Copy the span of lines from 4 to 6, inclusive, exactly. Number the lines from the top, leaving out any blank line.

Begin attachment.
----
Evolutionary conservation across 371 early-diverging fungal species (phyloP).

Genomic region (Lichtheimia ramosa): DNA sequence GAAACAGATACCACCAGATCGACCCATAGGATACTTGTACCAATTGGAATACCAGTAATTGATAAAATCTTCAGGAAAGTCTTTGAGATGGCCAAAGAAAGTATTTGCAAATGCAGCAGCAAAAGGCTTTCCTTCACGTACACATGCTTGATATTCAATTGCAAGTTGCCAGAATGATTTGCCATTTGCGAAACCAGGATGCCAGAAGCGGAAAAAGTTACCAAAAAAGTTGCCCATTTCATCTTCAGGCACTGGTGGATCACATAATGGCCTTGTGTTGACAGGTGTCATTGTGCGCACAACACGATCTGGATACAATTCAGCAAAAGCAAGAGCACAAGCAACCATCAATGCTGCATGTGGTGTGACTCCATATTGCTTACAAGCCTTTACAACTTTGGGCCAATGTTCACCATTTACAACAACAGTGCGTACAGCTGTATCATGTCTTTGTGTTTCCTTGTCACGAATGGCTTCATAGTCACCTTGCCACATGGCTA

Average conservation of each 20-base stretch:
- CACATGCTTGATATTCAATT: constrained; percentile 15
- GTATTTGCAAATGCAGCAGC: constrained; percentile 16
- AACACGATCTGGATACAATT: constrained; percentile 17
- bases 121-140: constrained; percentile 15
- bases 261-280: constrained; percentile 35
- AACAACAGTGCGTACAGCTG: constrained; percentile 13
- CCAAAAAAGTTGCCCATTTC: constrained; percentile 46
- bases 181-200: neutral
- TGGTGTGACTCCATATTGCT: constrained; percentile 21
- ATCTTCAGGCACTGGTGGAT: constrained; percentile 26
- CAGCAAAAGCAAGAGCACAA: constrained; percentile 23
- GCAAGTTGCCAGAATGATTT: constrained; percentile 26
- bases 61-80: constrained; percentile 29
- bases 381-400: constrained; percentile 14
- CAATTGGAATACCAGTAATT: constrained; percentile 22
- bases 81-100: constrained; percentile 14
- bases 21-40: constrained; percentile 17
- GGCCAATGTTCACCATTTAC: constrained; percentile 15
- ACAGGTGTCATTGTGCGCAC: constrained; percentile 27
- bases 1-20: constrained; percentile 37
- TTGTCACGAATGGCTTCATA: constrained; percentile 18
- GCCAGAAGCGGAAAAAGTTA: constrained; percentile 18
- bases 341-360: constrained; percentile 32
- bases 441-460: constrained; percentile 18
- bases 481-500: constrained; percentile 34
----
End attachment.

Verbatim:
- CACATGCTTGATATTCAATT: constrained; percentile 15
- GTATTTGCAAATGCAGCAGC: constrained; percentile 16
- AACACGATCTGGATACAATT: constrained; percentile 17